- Drivers’ license should signify ability to drive motor vehicle safely. Denial for miscellaneous arm-twisting reasons – e.g. child support – is bad policy. [Beth Schwartzapfel, Marshall Project (“43 states suspend driver’s licenses for unpaid court debts, but only four require a hearing beforehand to determine whether the failure to pay is willful or simply a reflection of poverty.”); Jessica Silver-Greenberg, Stacy Cowley and Natalie Kitroeff, NYT (“Twenty states suspend people’s professional or driver’s licenses if they fall behind on [student] loan payments, according to records obtained by The New York Times.”)] Earlier here (tax delinquents in New York), here, here, here, etc.;
- Under centuries of precedent, bail must be individualized as well as not excessive [Ilya Shapiro on Cato amicus in Walker v. City of Calhoun, Eleventh Circuit] And my piece on Maryland’s botched bail reform is now available ungated at Cato;
- Harvey Silverglate recounts an old tale of prosecutorial entrapment — starring Robert Mueller, then acting U.S. Attorney in Boston [WGBH]
- Criminal justice, mass incarceration, and the libertarian cause: Radley Balko’s speech on winning Bastiat Award [Reason]
- “The Troubling Expansion Of The Criminal Offense Of Obstructing The IRS” [Kathryn Ward Booth, Vanderbilt Law]
- Murder rap for drug supplier after overdose distorts both criminal law principle and incentives [Scott Greenfield, earlier here and here, see also here and here (prescribing doctors)]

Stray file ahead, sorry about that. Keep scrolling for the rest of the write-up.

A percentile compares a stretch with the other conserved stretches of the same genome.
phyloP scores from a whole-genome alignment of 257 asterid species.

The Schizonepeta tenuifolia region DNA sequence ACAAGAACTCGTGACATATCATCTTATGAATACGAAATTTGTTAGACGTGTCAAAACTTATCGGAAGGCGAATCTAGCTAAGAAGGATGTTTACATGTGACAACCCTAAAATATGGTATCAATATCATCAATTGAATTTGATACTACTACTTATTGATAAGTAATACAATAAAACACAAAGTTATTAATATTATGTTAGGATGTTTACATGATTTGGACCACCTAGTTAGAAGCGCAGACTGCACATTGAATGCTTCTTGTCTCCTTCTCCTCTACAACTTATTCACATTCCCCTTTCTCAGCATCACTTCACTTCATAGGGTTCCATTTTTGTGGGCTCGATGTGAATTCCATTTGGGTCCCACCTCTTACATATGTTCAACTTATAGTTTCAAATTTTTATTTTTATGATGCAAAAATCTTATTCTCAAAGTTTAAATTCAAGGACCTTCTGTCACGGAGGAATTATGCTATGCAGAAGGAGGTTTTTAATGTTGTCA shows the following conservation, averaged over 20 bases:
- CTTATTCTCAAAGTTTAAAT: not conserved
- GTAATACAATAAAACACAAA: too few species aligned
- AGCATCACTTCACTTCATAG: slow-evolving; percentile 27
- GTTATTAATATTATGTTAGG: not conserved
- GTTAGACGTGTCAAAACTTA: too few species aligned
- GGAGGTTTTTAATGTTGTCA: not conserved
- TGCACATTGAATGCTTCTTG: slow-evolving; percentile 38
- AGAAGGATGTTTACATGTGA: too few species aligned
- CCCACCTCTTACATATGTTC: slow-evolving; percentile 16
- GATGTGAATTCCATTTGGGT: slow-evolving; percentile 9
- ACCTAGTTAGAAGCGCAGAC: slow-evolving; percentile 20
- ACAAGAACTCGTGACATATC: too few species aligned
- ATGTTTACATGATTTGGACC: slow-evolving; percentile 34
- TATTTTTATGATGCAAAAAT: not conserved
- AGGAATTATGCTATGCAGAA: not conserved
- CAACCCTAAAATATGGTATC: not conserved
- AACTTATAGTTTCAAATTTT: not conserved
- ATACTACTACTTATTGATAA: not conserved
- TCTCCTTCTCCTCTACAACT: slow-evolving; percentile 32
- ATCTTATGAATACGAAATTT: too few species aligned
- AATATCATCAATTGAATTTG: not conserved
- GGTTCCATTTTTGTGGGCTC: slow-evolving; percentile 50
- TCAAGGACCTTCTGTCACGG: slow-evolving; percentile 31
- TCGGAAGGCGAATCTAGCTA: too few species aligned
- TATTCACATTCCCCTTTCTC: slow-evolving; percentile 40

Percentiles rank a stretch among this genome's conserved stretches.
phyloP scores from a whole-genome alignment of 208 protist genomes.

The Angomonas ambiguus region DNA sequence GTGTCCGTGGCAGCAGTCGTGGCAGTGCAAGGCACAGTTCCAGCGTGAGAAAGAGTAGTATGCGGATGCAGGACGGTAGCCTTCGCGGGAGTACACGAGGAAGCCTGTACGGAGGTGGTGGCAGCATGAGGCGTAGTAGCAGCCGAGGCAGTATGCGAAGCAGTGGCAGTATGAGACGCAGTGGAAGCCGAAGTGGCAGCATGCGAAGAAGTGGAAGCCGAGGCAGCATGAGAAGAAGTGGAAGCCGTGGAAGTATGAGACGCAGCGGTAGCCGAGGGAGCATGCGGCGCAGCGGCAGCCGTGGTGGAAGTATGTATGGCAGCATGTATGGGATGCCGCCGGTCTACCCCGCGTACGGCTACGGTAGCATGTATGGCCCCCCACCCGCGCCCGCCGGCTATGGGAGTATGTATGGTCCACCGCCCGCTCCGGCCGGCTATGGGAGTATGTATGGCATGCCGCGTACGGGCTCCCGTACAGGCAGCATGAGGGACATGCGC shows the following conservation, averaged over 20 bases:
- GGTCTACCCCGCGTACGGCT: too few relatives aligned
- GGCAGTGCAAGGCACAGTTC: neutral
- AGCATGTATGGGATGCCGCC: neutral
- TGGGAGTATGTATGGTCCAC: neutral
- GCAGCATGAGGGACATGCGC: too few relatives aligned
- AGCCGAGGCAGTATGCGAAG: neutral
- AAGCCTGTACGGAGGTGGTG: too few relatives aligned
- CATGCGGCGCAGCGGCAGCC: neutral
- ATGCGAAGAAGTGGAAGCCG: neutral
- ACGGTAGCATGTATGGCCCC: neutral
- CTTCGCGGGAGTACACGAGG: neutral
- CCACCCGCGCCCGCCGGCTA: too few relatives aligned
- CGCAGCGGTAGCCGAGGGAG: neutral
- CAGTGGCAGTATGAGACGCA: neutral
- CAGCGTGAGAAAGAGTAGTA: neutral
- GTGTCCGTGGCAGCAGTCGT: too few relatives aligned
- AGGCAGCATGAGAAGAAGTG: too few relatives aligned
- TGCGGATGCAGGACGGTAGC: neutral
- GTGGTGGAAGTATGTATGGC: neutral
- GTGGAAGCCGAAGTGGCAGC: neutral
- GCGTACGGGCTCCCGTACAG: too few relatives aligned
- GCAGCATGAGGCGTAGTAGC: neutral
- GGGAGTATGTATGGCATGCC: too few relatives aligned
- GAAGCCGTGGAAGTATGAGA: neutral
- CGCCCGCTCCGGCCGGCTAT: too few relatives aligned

- Sources: Treasury intelligence division has unlawfully spied on and collected Americans’ private financial information [Jason Leopold and Jessica Garrison, BuzzFeed]
- “A majority of Americans oppose the idea of regulating CEO pay.” [Thaya Brook Knight, IBD]
- “Senate should vacate the harmful consumer banking arbitration rule” [Keith Noreika (acting U.S. Comptroller of the Currency), The Hill]
- “Derivative litigation mainly serves as a means of transferring wealth from investors to lawyers.” Is there a case for abolishing it? [Stephen Bainbridge]
- U.S. government files false affidavit, stages splashy raid, destroys business. Tough luck apparently [Ira Stoll on Second Circuit finding of qualified immunity for prosecutors in David Ganek case]
- “Look in the Mirror: Why the Number of Public Companies & IPOs are in Decline” [Patrick A. Reardon, CrowdFund Insider]
In which innocence can be irrelevant: the defendant “wept with joy. Then she stood before the judge and pleaded guilty to a crime she says she did not commit.” [Emily Yoffe, The Atlantic]
I’m in today’s New York Post. Excerpt:
“Mueller teams up with New York attorney general in Manafort probe,” Politico reported Wednesday. Commentators went wild.
What could be more exciting than for the special counsel investigating the Russian matter to team up with noted Trump foe Eric Schneiderman? Neither the president nor Congress can lay a glove on him; some of the legal weapons he wields go beyond what Mueller has at his disposal; and if Schneiderman obtains convictions in state court, Trump will have no pardon power. It’s like two superheroes with coordinating capes and powers!
Around liberal Twitter, it was a total game changer. “THIS IS BIG!!!!!!” typed Amy Siskind of New Agenda, hailing the sort of news for which four or five exclamation points won’t do. “What’s Russian for ‘Trump’s goose is cooked?’” crowed Harvard’s Laurence Tribe.